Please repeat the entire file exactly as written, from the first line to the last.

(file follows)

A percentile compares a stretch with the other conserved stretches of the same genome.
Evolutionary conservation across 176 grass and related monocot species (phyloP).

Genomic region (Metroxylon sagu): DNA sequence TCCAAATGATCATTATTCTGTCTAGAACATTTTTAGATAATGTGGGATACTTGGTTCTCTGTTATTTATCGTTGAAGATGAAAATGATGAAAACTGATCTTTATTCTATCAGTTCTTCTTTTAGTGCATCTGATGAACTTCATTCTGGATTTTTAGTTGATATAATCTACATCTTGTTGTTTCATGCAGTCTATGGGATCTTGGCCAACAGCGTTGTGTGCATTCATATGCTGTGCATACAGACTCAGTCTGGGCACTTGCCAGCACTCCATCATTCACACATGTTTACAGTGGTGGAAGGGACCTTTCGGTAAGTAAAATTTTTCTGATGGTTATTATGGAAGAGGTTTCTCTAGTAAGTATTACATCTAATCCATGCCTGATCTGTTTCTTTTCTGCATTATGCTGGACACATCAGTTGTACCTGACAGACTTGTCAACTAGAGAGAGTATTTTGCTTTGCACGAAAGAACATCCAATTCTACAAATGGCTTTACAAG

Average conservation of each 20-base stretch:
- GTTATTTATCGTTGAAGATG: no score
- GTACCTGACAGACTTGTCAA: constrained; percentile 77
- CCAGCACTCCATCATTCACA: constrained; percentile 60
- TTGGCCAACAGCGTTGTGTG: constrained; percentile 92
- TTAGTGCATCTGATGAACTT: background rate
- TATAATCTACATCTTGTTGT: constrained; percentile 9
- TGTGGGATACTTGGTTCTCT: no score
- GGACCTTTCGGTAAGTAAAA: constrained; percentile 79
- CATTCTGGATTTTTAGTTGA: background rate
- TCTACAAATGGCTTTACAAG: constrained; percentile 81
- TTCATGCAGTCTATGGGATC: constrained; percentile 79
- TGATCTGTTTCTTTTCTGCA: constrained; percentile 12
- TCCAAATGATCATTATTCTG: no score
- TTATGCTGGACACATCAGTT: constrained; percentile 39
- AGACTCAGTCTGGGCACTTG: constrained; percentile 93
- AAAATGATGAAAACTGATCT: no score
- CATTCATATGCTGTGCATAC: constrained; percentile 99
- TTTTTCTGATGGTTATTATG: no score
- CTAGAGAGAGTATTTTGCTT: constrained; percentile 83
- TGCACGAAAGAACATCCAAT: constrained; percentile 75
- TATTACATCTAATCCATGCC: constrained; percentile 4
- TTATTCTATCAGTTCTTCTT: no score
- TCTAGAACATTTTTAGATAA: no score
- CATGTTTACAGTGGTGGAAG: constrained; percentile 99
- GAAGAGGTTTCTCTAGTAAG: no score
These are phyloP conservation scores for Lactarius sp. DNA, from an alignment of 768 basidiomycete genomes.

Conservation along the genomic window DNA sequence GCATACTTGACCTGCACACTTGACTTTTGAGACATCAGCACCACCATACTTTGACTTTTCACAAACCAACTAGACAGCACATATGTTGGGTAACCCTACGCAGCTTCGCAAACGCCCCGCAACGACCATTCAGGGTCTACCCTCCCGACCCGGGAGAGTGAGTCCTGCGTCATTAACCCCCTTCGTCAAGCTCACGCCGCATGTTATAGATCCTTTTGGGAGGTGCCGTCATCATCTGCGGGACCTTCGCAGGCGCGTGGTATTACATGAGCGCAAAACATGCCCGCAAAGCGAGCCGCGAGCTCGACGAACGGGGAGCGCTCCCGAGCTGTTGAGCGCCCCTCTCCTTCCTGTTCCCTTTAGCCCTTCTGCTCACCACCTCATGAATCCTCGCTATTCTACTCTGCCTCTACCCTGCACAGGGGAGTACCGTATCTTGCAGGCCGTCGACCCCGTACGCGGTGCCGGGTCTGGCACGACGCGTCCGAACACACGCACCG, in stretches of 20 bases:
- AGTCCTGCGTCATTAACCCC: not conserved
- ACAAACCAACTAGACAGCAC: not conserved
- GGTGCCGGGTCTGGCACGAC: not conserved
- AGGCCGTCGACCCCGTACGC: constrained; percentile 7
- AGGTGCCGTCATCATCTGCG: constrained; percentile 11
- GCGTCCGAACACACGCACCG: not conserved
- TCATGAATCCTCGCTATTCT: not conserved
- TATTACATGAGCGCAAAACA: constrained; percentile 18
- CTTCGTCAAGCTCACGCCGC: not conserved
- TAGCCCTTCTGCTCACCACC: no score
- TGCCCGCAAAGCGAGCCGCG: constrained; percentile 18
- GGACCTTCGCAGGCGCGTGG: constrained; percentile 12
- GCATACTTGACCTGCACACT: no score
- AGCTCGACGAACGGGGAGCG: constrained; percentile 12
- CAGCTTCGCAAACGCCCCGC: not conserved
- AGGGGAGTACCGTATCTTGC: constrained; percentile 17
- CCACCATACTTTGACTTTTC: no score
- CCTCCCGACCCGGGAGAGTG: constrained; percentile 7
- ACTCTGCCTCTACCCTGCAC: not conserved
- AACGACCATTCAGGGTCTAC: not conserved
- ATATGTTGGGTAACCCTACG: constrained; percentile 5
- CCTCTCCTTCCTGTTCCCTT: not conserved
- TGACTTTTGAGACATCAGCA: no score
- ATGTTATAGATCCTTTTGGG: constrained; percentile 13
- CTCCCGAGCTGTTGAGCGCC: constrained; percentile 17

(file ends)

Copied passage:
A percentile compares a stretch with the other conserved stretches of the same genome.
Evolutionary conservation across 176 grass and related monocot species (phyloP).

Genomic region (Metroxylon sagu): DNA sequence TCCAAATGATCATTATTCTGTCTAGAACATTTTTAGATAATGTGGGATACTTGGTTCTCTGTTATTTATCGTTGAAGATGAAAATGATGAAAACTGATCTTTATTCTATCAGTTCTTCTTTTAGTGCATCTGATGAACTTCATTCTGGATTTTTAGTTGATATAATCTACATCTTGTTGTTTCATGCAGTCTATGGGATCTTGGCCAACAGCGTTGTGTGCATTCATATGCTGTGCATACAGACTCAGTCTGGGCACTTGCCAGCACTCCATCATTCACACATGTTTACAGTGGTGGAAGGGACCTTTCGGTAAGTAAAATTTTTCTGATGGTTATTATGGAAGAGGTTTCTCTAGTAAGTATTACATCTAATCCATGCCTGATCTGTTTCTTTTCTGCATTATGCTGGACACATCAGTTGTACCTGACAGACTTGTCAACTAGAGAGAGTATTTTGCTTTGCACGAAAGAACATCCAATTCTACAAATGGCTTTACAAG

Average conservation of each 20-base stretch:
- GTTATTTATCGTTGAAGATG: no score
- GTACCTGACAGACTTGTCAA: constrained; percentile 77
- CCAGCACTCCATCATTCACA: constrained; percentile 60
- TTGGCCAACAGCGTTGTGTG: constrained; percentile 92
- TTAGTGCATCTGATGAACTT: background rate
- TATAATCTACATCTTGTTGT: constrained; percentile 9
- TGTGGGATACTTGGTTCTCT: no score
- GGACCTTTCGGTAAGTAAAA: constrained; percentile 79
- CATTCTGGATTTTTAGTTGA: background rate
- TCTACAAATGGCTTTACAAG: constrained; percentile 81
- TTCATGCAGTCTATGGGATC: constrained; percentile 79
- TGATCTGTTTCTTTTCTGCA: constrained; percentile 12
- TCCAAATGATCATTATTCTG: no score
- TTATGCTGGACACATCAGTT: constrained; percentile 39
- AGACTCAGTCTGGGCACTTG: constrained; percentile 93
- AAAATGATGAAAACTGATCT: no score
- CATTCATATGCTGTGCATAC: constrained; percentile 99
- TTTTTCTGATGGTTATTATG: no score
- CTAGAGAGAGTATTTTGCTT: constrained; percentile 83
- TGCACGAAAGAACATCCAAT: constrained; percentile 75
- TATTACATCTAATCCATGCC: constrained; percentile 4
- TTATTCTATCAGTTCTTCTT: no score
- TCTAGAACATTTTTAGATAA: no score
- CATGTTTACAGTGGTGGAAG: constrained; percentile 99
- GAAGAGGTTTCTCTAGTAAG: no score
These are phyloP conservation scores for Lactarius sp. DNA, from an alignment of 768 basidiomycete genomes.

Conservation along the genomic window DNA sequence GCATACTTGACCTGCACACTTGACTTTTGAGACATCAGCACCACCATACTTTGACTTTTCACAAACCAACTAGACAGCACATATGTTGGGTAACCCTACGCAGCTTCGCAAACGCCCCGCAACGACCATTCAGGGTCTACCCTCCCGACCCGGGAGAGTGAGTCCTGCGTCATTAACCCCCTTCGTCAAGCTCACGCCGCATGTTATAGATCCTTTTGGGAGGTGCCGTCATCATCTGCGGGACCTTCGCAGGCGCGTGGTATTACATGAGCGCAAAACATGCCCGCAAAGCGAGCCGCGAGCTCGACGAACGGGGAGCGCTCCCGAGCTGTTGAGCGCCCCTCTCCTTCCTGTTCCCTTTAGCCCTTCTGCTCACCACCTCATGAATCCTCGCTATTCTACTCTGCCTCTACCCTGCACAGGGGAGTACCGTATCTTGCAGGCCGTCGACCCCGTACGCGGTGCCGGGTCTGGCACGACGCGTCCGAACACACGCACCG, in stretches of 20 bases:
- AGTCCTGCGTCATTAACCCC: not conserved
- ACAAACCAACTAGACAGCAC: not conserved
- GGTGCCGGGTCTGGCACGAC: not conserved
- AGGCCGTCGACCCCGTACGC: constrained; percentile 7
- AGGTGCCGTCATCATCTGCG: constrained; percentile 11
- GCGTCCGAACACACGCACCG: not conserved
- TCATGAATCCTCGCTATTCT: not conserved
- TATTACATGAGCGCAAAACA: constrained; percentile 18
- CTTCGTCAAGCTCACGCCGC: not conserved
- TAGCCCTTCTGCTCACCACC: no score
- TGCCCGCAAAGCGAGCCGCG: constrained; percentile 18
- GGACCTTCGCAGGCGCGTGG: constrained; percentile 12
- GCATACTTGACCTGCACACT: no score
- AGCTCGACGAACGGGGAGCG: constrained; percentile 12
- CAGCTTCGCAAACGCCCCGC: not conserved
- AGGGGAGTACCGTATCTTGC: constrained; percentile 17
- CCACCATACTTTGACTTTTC: no score
- CCTCCCGACCCGGGAGAGTG: constrained; percentile 7
- ACTCTGCCTCTACCCTGCAC: not conserved
- AACGACCATTCAGGGTCTAC: not conserved
- ATATGTTGGGTAACCCTACG: constrained; percentile 5
- CCTCTCCTTCCTGTTCCCTT: not conserved
- TGACTTTTGAGACATCAGCA: no score
- ATGTTATAGATCCTTTTGGG: constrained; percentile 13
- CTCCCGAGCTGTTGAGCGCC: constrained; percentile 17